Spencer Giesting: troubles commanding the ball.
An 11th round pick in the 2022 MLB amateur draft, Giesting is also a member of the Diamondbacks Top prospects’ list on FanGraphs. Giesting got quite the bonus, $400,000, well above slot money so the Diamondbacks certainly saw something there. They are running him out there in the rotation, but up until now the command has been very wild, with an 8.0 BB9. Fortunately for him he has also gotten a lot of groundballs on his pitches (56%), so with a 3.89 ERA on the outside it still looks manageable, but the 1.78 WHIP says there is still lots and lots of work to do.
Will Mabrey: good early results.
He was an underslot draft pick in round 6 in last year’s amateur draft, so you shouldn’t focus on the 6th round status pedigree, although he is off to a promising start in his first season of professional baseball. Mabrey started the season in Visalia, but was promoted after 9 games, after he showed some good progress over his final 7 games there, tossing multiple innings in middle relief. The promotion to Hillsboro has done him well: his 2.8 BB9 is astonishing when compared with the rest of his reliever team mates, while he has maintained his 10+ K9. He has given up 5 runs in his last 3 outings, so we all have to be a bit wary with jumping into conclusions but Mabrey can look back at a good start of his career so far.
- Anyone still remembers Levi Kelly? He was a stand-out prospect in 2018 and 2019 in the Rookie leagues and at Kane County with impressive strike-out numbers and walk rates translating into great WHIP and ERA. Then COVID and injuries struck. After spending two years on the IL and a couple of appearances in Amarillo, he was assigned to A+ and pitched terribly in Hillsboro. He was released at the beginning of May, Matt Tabor-like.
- You say Josh VanMeter and I say Listher Sosa. Yes, we really got something in return for the player who prevented the Diamondbacks from picking first in the 2022 amateur draft. Sosa made a late season jump from Visalia to Hillsboro last season and is now in his first full season at A+, still just 21 years old. Players are hitting his stuff a lot harder than last year, so he has some adjustments to make.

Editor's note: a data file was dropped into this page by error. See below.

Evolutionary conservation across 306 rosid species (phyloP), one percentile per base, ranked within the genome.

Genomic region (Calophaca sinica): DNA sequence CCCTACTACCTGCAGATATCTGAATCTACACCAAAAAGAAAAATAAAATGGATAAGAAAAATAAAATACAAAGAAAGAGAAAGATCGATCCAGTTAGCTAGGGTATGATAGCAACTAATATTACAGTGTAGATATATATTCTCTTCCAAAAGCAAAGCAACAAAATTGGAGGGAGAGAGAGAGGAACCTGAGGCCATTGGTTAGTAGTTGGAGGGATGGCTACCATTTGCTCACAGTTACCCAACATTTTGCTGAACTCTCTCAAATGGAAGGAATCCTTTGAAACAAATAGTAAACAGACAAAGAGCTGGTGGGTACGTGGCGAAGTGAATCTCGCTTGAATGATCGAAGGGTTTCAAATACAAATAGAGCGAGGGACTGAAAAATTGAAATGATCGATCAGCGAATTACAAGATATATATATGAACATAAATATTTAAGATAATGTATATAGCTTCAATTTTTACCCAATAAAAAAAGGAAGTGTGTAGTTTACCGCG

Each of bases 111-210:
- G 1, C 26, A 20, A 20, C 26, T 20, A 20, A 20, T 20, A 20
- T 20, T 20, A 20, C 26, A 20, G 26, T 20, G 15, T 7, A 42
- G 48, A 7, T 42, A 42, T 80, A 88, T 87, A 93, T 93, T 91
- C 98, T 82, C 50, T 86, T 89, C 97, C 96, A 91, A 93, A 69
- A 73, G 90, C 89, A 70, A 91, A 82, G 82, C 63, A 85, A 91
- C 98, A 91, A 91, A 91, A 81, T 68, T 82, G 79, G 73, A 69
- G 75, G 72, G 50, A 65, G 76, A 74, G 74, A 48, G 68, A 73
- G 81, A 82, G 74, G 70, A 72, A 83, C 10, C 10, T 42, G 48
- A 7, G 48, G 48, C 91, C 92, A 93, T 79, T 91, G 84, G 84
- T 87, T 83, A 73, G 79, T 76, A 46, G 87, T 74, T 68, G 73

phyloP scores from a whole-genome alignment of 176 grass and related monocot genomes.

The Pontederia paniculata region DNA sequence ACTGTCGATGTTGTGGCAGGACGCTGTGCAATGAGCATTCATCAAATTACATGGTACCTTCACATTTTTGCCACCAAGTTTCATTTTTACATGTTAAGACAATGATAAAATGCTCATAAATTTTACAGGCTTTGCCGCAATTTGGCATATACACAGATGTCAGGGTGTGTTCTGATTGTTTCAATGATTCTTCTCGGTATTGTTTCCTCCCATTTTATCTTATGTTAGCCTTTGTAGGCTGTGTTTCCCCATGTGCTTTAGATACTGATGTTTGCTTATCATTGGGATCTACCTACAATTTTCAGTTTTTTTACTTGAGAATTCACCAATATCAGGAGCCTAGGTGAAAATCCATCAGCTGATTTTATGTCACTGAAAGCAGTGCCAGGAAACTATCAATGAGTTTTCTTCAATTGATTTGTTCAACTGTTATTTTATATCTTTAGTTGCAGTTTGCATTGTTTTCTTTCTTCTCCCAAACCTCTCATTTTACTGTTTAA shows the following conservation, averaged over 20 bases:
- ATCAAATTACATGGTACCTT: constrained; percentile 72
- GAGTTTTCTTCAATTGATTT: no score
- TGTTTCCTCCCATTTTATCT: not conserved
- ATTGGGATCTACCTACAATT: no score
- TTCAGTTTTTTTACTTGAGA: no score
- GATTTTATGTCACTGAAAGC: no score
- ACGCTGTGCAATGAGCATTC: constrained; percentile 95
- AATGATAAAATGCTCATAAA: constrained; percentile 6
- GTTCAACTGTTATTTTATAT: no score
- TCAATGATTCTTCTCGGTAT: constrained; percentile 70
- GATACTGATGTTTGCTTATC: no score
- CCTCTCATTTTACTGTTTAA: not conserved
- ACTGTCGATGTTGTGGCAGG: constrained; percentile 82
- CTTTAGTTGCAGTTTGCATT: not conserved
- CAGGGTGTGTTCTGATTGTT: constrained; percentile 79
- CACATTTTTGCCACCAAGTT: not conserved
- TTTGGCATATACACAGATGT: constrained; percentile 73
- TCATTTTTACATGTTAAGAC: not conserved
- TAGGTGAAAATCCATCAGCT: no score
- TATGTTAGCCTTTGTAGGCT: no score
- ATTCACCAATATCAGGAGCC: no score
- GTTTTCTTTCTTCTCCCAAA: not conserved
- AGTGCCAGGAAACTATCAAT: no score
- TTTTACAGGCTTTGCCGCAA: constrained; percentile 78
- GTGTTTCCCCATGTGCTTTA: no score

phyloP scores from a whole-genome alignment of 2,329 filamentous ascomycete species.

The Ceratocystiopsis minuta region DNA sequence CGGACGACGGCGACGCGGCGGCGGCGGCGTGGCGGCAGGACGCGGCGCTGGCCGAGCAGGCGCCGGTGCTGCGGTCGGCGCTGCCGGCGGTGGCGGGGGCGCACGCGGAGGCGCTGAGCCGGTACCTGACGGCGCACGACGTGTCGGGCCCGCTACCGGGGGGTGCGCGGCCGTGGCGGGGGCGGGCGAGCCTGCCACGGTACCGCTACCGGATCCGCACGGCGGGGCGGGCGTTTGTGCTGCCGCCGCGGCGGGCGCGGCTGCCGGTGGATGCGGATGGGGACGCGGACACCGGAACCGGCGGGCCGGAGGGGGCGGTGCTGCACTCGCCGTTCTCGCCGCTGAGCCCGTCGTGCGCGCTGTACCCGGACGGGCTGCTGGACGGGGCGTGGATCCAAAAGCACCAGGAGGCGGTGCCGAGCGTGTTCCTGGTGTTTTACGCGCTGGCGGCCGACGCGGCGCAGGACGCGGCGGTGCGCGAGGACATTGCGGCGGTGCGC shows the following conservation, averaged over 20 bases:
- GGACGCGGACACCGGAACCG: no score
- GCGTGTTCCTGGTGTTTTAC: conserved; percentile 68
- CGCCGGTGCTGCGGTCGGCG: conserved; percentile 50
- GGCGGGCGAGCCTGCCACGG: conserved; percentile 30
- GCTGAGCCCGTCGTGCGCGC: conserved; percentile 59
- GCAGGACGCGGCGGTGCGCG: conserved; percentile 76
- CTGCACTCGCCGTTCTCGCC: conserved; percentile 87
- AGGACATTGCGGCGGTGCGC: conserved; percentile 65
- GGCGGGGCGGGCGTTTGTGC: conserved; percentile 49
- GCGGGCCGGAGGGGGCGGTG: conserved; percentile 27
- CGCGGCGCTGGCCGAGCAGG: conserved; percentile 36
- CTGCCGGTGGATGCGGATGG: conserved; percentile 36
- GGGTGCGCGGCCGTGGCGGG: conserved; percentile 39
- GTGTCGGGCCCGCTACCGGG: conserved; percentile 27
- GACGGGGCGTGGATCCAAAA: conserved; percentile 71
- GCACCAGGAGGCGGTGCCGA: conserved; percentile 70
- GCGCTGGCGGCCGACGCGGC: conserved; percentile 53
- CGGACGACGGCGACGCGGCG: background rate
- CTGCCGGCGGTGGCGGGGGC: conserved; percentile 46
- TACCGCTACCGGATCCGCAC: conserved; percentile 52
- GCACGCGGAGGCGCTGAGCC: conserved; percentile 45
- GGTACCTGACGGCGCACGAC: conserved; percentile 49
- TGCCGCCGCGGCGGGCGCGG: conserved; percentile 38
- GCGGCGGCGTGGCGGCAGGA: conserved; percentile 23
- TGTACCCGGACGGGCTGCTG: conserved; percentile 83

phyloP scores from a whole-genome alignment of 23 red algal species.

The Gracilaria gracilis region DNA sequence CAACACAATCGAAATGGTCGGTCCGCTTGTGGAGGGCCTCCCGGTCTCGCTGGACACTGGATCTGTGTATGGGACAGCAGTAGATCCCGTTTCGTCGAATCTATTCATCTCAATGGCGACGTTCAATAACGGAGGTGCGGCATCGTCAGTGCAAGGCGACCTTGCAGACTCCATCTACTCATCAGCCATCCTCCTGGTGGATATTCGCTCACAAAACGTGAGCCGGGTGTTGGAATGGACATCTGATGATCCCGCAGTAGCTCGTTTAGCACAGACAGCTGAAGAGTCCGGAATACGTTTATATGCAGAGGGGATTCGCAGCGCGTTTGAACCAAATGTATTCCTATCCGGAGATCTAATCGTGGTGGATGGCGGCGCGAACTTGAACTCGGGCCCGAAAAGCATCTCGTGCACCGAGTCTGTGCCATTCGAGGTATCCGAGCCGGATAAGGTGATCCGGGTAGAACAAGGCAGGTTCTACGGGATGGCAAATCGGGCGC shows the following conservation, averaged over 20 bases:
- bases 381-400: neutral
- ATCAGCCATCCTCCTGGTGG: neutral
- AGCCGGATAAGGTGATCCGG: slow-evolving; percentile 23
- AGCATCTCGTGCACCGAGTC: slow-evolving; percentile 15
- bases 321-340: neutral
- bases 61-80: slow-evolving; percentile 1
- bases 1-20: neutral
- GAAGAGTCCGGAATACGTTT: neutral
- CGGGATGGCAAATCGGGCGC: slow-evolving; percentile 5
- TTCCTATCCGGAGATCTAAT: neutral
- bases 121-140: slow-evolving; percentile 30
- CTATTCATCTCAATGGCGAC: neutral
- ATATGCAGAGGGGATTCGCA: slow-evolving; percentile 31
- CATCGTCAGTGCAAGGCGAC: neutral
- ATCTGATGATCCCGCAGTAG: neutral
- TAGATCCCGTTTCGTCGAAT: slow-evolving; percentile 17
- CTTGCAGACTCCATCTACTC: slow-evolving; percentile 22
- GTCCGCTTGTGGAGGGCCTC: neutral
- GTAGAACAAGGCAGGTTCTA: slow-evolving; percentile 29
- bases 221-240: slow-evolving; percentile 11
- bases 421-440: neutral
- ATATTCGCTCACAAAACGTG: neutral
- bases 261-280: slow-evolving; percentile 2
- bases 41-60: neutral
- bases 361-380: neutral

Promotion of standouts from Visalia.
- Well, you should all know by now that if I have the opportunity to mention Eric Mendez, I will not let it pass. My Dutch man from Aruba was excellent in Visalia with a 5.50 K/BB so he lasted just 10.0 innings there before being promoted. But he was hit terribly hard in Hillsboro, with all stats plummeting into abyss. That led the Diamondbacks to releasing…huh…him…at the end of May? [shocked] Seems I will have to become a Tigers fan, because that is where he has signed a new minor league deal.
- Brett Johnson was a 10th round pick in the 2022 MLB amateur draft, hitting .229/.386/.400 in Visalia, thus drawing plenty of walks. However it was pretty much this, those or that: 24 hits vs. 26 walks vs. 38 strikeouts in 138 plate appearances. The distribution in the strikeout area has maintained itself, although in both hits and walks Johnson is struggling now. His current batting line sits at a .192/.312/.365.
- Eli Saul is a 2022 13th round pick out of college who started well in Visalia with an 8.00 K/BB. So he was soon moved up and facing tougher competition he has been struggling to an ERA over 5. He has been moved a bit between starting and middle relief, but most of the times pitching multiple innings, so the Diamondbacks are still figuring out in what role he thrives best.
- Another late round 2022 pick is Logan Clayton. A big dude, listed 6-5, who had no problem in getting the outs in Visalia, but in Hillsboro he has been hit very hard, Eric Mendez-like, by the competition.